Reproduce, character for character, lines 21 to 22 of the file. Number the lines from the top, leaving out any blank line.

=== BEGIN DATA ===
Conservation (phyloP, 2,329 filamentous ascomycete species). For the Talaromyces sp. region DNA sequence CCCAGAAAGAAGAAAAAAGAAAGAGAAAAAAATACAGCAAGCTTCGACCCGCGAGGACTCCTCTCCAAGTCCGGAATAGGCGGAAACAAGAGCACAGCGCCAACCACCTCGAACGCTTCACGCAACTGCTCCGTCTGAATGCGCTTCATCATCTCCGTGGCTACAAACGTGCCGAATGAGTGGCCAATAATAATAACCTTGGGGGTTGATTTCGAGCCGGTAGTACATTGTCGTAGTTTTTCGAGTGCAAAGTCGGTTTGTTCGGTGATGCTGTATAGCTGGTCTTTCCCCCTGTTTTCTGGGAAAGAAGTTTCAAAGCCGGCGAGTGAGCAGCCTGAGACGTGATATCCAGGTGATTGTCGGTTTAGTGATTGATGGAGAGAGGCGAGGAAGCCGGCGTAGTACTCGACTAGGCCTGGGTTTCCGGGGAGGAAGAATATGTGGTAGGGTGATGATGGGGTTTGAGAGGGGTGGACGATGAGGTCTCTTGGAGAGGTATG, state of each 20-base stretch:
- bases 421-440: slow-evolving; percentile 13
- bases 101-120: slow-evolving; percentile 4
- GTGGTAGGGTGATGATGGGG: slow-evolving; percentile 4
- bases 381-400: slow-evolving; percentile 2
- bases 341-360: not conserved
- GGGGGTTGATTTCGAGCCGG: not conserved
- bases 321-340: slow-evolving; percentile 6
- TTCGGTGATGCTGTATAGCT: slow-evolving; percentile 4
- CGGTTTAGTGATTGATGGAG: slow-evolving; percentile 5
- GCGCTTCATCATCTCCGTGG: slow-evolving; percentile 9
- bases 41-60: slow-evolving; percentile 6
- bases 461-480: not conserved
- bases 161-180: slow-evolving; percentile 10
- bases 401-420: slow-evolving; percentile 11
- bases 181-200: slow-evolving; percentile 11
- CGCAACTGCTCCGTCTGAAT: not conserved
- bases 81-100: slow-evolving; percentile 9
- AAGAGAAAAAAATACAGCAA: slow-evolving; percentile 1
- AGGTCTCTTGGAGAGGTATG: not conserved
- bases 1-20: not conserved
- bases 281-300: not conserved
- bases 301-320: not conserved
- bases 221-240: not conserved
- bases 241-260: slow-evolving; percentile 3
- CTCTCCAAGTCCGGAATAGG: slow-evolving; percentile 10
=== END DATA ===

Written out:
- bases 1-20: not conserved
- bases 281-300: not conserved